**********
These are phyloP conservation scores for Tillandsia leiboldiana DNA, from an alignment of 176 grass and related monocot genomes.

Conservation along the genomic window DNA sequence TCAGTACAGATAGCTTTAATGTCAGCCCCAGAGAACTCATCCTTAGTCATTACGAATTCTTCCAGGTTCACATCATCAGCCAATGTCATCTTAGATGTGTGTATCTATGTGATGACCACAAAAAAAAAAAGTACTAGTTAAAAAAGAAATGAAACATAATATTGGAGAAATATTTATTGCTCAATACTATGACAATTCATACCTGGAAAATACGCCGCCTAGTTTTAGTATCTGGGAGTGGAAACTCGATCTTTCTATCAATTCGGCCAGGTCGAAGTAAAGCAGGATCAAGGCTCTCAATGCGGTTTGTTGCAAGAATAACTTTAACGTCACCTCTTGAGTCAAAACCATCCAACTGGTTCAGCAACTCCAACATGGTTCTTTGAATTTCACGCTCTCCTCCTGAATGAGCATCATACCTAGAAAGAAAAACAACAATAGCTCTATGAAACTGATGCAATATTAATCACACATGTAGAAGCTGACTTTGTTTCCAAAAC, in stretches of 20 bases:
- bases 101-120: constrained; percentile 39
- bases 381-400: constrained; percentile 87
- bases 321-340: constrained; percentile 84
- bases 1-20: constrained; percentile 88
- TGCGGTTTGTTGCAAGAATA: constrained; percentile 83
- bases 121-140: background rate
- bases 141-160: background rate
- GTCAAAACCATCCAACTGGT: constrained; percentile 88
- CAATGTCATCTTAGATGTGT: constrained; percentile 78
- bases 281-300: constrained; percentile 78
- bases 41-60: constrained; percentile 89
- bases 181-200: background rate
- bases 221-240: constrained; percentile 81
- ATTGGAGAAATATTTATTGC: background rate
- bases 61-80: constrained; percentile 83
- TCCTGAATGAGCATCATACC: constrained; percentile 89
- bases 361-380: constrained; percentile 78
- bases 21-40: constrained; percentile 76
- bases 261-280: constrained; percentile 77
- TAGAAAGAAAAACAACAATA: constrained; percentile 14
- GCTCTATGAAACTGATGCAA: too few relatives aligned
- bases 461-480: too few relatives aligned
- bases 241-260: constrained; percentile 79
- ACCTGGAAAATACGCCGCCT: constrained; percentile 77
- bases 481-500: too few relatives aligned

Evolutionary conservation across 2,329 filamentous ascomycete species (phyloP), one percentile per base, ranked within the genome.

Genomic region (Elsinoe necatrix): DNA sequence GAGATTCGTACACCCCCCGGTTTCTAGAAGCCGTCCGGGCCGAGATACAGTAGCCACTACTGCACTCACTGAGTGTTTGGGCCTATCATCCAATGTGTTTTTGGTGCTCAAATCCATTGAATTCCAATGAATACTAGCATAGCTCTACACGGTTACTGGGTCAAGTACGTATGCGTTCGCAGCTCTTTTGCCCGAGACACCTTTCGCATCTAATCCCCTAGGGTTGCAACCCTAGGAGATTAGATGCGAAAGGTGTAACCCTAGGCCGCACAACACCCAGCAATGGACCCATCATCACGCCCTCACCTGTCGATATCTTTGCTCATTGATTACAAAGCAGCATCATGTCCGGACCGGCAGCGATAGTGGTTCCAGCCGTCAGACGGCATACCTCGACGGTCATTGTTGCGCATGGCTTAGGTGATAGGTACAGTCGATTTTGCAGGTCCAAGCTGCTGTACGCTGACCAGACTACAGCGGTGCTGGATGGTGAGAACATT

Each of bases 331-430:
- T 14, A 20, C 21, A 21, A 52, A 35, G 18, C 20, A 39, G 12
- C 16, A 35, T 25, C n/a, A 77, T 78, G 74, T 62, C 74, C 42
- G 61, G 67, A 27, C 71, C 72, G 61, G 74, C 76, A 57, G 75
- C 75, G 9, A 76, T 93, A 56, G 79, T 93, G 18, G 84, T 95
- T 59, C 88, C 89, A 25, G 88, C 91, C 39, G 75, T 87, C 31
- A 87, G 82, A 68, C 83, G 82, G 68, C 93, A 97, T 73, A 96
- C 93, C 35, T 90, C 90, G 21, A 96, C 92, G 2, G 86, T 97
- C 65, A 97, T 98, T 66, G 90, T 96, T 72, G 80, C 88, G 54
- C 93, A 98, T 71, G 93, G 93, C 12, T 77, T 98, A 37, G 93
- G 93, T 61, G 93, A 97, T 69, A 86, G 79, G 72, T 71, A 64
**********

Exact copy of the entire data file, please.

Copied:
These are phyloP conservation scores for Tillandsia leiboldiana DNA, from an alignment of 176 grass and related monocot genomes.

Conservation along the genomic window DNA sequence TCAGTACAGATAGCTTTAATGTCAGCCCCAGAGAACTCATCCTTAGTCATTACGAATTCTTCCAGGTTCACATCATCAGCCAATGTCATCTTAGATGTGTGTATCTATGTGATGACCACAAAAAAAAAAAGTACTAGTTAAAAAAGAAATGAAACATAATATTGGAGAAATATTTATTGCTCAATACTATGACAATTCATACCTGGAAAATACGCCGCCTAGTTTTAGTATCTGGGAGTGGAAACTCGATCTTTCTATCAATTCGGCCAGGTCGAAGTAAAGCAGGATCAAGGCTCTCAATGCGGTTTGTTGCAAGAATAACTTTAACGTCACCTCTTGAGTCAAAACCATCCAACTGGTTCAGCAACTCCAACATGGTTCTTTGAATTTCACGCTCTCCTCCTGAATGAGCATCATACCTAGAAAGAAAAACAACAATAGCTCTATGAAACTGATGCAATATTAATCACACATGTAGAAGCTGACTTTGTTTCCAAAAC, in stretches of 20 bases:
- bases 101-120: constrained; percentile 39
- bases 381-400: constrained; percentile 87
- bases 321-340: constrained; percentile 84
- bases 1-20: constrained; percentile 88
- TGCGGTTTGTTGCAAGAATA: constrained; percentile 83
- bases 121-140: background rate
- bases 141-160: background rate
- GTCAAAACCATCCAACTGGT: constrained; percentile 88
- CAATGTCATCTTAGATGTGT: constrained; percentile 78
- bases 281-300: constrained; percentile 78
- bases 41-60: constrained; percentile 89
- bases 181-200: background rate
- bases 221-240: constrained; percentile 81
- ATTGGAGAAATATTTATTGC: background rate
- bases 61-80: constrained; percentile 83
- TCCTGAATGAGCATCATACC: constrained; percentile 89
- bases 361-380: constrained; percentile 78
- bases 21-40: constrained; percentile 76
- bases 261-280: constrained; percentile 77
- TAGAAAGAAAAACAACAATA: constrained; percentile 14
- GCTCTATGAAACTGATGCAA: too few relatives aligned
- bases 461-480: too few relatives aligned
- bases 241-260: constrained; percentile 79
- ACCTGGAAAATACGCCGCCT: constrained; percentile 77
- bases 481-500: too few relatives aligned

Evolutionary conservation across 2,329 filamentous ascomycete species (phyloP), one percentile per base, ranked within the genome.

Genomic region (Elsinoe necatrix): DNA sequence GAGATTCGTACACCCCCCGGTTTCTAGAAGCCGTCCGGGCCGAGATACAGTAGCCACTACTGCACTCACTGAGTGTTTGGGCCTATCATCCAATGTGTTTTTGGTGCTCAAATCCATTGAATTCCAATGAATACTAGCATAGCTCTACACGGTTACTGGGTCAAGTACGTATGCGTTCGCAGCTCTTTTGCCCGAGACACCTTTCGCATCTAATCCCCTAGGGTTGCAACCCTAGGAGATTAGATGCGAAAGGTGTAACCCTAGGCCGCACAACACCCAGCAATGGACCCATCATCACGCCCTCACCTGTCGATATCTTTGCTCATTGATTACAAAGCAGCATCATGTCCGGACCGGCAGCGATAGTGGTTCCAGCCGTCAGACGGCATACCTCGACGGTCATTGTTGCGCATGGCTTAGGTGATAGGTACAGTCGATTTTGCAGGTCCAAGCTGCTGTACGCTGACCAGACTACAGCGGTGCTGGATGGTGAGAACATT

Each of bases 331-430:
- T 14, A 20, C 21, A 21, A 52, A 35, G 18, C 20, A 39, G 12
- C 16, A 35, T 25, C n/a, A 77, T 78, G 74, T 62, C 74, C 42
- G 61, G 67, A 27, C 71, C 72, G 61, G 74, C 76, A 57, G 75
- C 75, G 9, A 76, T 93, A 56, G 79, T 93, G 18, G 84, T 95
- T 59, C 88, C 89, A 25, G 88, C 91, C 39, G 75, T 87, C 31
- A 87, G 82, A 68, C 83, G 82, G 68, C 93, A 97, T 73, A 96
- C 93, C 35, T 90, C 90, G 21, A 96, C 92, G 2, G 86, T 97
- C 65, A 97, T 98, T 66, G 90, T 96, T 72, G 80, C 88, G 54
- C 93, A 98, T 71, G 93, G 93, C 12, T 77, T 98, A 37, G 93
- G 93, T 61, G 93, A 97, T 69, A 86, G 79, G 72, T 71, A 64